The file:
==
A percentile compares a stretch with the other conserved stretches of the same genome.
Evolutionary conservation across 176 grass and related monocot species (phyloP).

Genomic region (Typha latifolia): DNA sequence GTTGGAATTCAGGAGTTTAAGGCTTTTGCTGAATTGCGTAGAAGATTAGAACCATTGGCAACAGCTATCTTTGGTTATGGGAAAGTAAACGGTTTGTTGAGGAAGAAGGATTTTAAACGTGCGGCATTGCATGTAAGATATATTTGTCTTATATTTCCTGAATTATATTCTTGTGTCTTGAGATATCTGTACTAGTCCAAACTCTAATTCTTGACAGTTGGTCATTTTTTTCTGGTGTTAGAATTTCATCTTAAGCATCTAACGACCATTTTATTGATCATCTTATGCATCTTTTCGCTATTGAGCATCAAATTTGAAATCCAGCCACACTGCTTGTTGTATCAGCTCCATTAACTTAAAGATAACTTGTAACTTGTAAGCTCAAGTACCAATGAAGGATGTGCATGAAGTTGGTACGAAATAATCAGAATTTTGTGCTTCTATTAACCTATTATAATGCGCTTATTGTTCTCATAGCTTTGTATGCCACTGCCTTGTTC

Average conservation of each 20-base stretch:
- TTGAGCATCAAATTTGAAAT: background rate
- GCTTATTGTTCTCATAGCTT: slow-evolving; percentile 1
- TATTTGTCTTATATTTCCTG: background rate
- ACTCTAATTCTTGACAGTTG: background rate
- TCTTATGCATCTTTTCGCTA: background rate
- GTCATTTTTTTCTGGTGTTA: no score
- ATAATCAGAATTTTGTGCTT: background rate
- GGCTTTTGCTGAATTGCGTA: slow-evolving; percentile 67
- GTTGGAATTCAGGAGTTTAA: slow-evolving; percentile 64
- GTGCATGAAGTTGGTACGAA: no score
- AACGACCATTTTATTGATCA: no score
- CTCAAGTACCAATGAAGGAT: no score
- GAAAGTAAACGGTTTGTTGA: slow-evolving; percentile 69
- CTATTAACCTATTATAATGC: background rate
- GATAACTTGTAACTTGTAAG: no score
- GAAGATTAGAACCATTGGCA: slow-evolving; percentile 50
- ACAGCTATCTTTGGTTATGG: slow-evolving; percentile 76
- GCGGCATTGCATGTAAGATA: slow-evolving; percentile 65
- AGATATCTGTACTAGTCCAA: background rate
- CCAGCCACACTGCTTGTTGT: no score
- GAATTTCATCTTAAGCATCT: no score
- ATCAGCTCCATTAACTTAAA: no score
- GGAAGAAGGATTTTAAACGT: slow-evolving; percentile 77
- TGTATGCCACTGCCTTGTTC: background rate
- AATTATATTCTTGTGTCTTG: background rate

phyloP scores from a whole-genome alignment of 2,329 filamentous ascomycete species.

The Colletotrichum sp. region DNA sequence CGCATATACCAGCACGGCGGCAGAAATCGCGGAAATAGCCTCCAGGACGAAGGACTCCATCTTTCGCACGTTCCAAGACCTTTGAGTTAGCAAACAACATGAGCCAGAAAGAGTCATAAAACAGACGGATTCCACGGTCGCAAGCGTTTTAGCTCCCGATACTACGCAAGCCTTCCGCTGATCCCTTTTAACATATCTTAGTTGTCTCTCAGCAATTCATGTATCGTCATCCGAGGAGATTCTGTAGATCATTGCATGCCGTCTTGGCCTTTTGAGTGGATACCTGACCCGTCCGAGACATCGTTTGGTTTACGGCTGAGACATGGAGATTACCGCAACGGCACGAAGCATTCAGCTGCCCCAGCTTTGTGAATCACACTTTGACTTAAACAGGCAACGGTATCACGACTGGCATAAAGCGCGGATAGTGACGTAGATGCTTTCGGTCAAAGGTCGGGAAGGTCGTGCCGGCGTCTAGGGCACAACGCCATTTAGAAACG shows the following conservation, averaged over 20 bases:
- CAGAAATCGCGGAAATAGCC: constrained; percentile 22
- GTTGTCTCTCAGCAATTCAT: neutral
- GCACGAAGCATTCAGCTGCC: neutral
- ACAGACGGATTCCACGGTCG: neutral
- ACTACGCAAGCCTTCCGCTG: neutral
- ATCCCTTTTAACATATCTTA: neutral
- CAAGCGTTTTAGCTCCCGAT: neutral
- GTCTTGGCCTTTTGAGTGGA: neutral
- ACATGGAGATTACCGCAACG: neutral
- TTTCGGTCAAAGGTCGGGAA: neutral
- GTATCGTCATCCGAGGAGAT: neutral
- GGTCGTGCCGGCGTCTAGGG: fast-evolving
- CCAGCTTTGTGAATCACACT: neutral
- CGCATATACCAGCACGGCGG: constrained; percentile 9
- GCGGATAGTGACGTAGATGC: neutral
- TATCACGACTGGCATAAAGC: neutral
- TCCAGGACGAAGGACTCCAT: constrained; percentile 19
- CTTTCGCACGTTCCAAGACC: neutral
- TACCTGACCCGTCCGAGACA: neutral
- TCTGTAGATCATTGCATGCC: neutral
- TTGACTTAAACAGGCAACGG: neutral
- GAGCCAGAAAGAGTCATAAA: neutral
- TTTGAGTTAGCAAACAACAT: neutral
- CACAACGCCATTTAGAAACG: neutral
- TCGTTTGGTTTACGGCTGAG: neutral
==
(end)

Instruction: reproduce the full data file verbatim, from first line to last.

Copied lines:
A percentile compares a stretch with the other conserved stretches of the same genome.
Evolutionary conservation across 176 grass and related monocot species (phyloP).

Genomic region (Typha latifolia): DNA sequence GTTGGAATTCAGGAGTTTAAGGCTTTTGCTGAATTGCGTAGAAGATTAGAACCATTGGCAACAGCTATCTTTGGTTATGGGAAAGTAAACGGTTTGTTGAGGAAGAAGGATTTTAAACGTGCGGCATTGCATGTAAGATATATTTGTCTTATATTTCCTGAATTATATTCTTGTGTCTTGAGATATCTGTACTAGTCCAAACTCTAATTCTTGACAGTTGGTCATTTTTTTCTGGTGTTAGAATTTCATCTTAAGCATCTAACGACCATTTTATTGATCATCTTATGCATCTTTTCGCTATTGAGCATCAAATTTGAAATCCAGCCACACTGCTTGTTGTATCAGCTCCATTAACTTAAAGATAACTTGTAACTTGTAAGCTCAAGTACCAATGAAGGATGTGCATGAAGTTGGTACGAAATAATCAGAATTTTGTGCTTCTATTAACCTATTATAATGCGCTTATTGTTCTCATAGCTTTGTATGCCACTGCCTTGTTC

Average conservation of each 20-base stretch:
- TTGAGCATCAAATTTGAAAT: background rate
- GCTTATTGTTCTCATAGCTT: slow-evolving; percentile 1
- TATTTGTCTTATATTTCCTG: background rate
- ACTCTAATTCTTGACAGTTG: background rate
- TCTTATGCATCTTTTCGCTA: background rate
- GTCATTTTTTTCTGGTGTTA: no score
- ATAATCAGAATTTTGTGCTT: background rate
- GGCTTTTGCTGAATTGCGTA: slow-evolving; percentile 67
- GTTGGAATTCAGGAGTTTAA: slow-evolving; percentile 64
- GTGCATGAAGTTGGTACGAA: no score
- AACGACCATTTTATTGATCA: no score
- CTCAAGTACCAATGAAGGAT: no score
- GAAAGTAAACGGTTTGTTGA: slow-evolving; percentile 69
- CTATTAACCTATTATAATGC: background rate
- GATAACTTGTAACTTGTAAG: no score
- GAAGATTAGAACCATTGGCA: slow-evolving; percentile 50
- ACAGCTATCTTTGGTTATGG: slow-evolving; percentile 76
- GCGGCATTGCATGTAAGATA: slow-evolving; percentile 65
- AGATATCTGTACTAGTCCAA: background rate
- CCAGCCACACTGCTTGTTGT: no score
- GAATTTCATCTTAAGCATCT: no score
- ATCAGCTCCATTAACTTAAA: no score
- GGAAGAAGGATTTTAAACGT: slow-evolving; percentile 77
- TGTATGCCACTGCCTTGTTC: background rate
- AATTATATTCTTGTGTCTTG: background rate

phyloP scores from a whole-genome alignment of 2,329 filamentous ascomycete species.

The Colletotrichum sp. region DNA sequence CGCATATACCAGCACGGCGGCAGAAATCGCGGAAATAGCCTCCAGGACGAAGGACTCCATCTTTCGCACGTTCCAAGACCTTTGAGTTAGCAAACAACATGAGCCAGAAAGAGTCATAAAACAGACGGATTCCACGGTCGCAAGCGTTTTAGCTCCCGATACTACGCAAGCCTTCCGCTGATCCCTTTTAACATATCTTAGTTGTCTCTCAGCAATTCATGTATCGTCATCCGAGGAGATTCTGTAGATCATTGCATGCCGTCTTGGCCTTTTGAGTGGATACCTGACCCGTCCGAGACATCGTTTGGTTTACGGCTGAGACATGGAGATTACCGCAACGGCACGAAGCATTCAGCTGCCCCAGCTTTGTGAATCACACTTTGACTTAAACAGGCAACGGTATCACGACTGGCATAAAGCGCGGATAGTGACGTAGATGCTTTCGGTCAAAGGTCGGGAAGGTCGTGCCGGCGTCTAGGGCACAACGCCATTTAGAAACG shows the following conservation, averaged over 20 bases:
- CAGAAATCGCGGAAATAGCC: constrained; percentile 22
- GTTGTCTCTCAGCAATTCAT: neutral
- GCACGAAGCATTCAGCTGCC: neutral
- ACAGACGGATTCCACGGTCG: neutral
- ACTACGCAAGCCTTCCGCTG: neutral
- ATCCCTTTTAACATATCTTA: neutral
- CAAGCGTTTTAGCTCCCGAT: neutral
- GTCTTGGCCTTTTGAGTGGA: neutral
- ACATGGAGATTACCGCAACG: neutral
- TTTCGGTCAAAGGTCGGGAA: neutral
- GTATCGTCATCCGAGGAGAT: neutral
- GGTCGTGCCGGCGTCTAGGG: fast-evolving
- CCAGCTTTGTGAATCACACT: neutral
- CGCATATACCAGCACGGCGG: constrained; percentile 9
- GCGGATAGTGACGTAGATGC: neutral
- TATCACGACTGGCATAAAGC: neutral
- TCCAGGACGAAGGACTCCAT: constrained; percentile 19
- CTTTCGCACGTTCCAAGACC: neutral
- TACCTGACCCGTCCGAGACA: neutral
- TCTGTAGATCATTGCATGCC: neutral
- TTGACTTAAACAGGCAACGG: neutral
- GAGCCAGAAAGAGTCATAAA: neutral
- TTTGAGTTAGCAAACAACAT: neutral
- CACAACGCCATTTAGAAACG: neutral
- TCGTTTGGTTTACGGCTGAG: neutral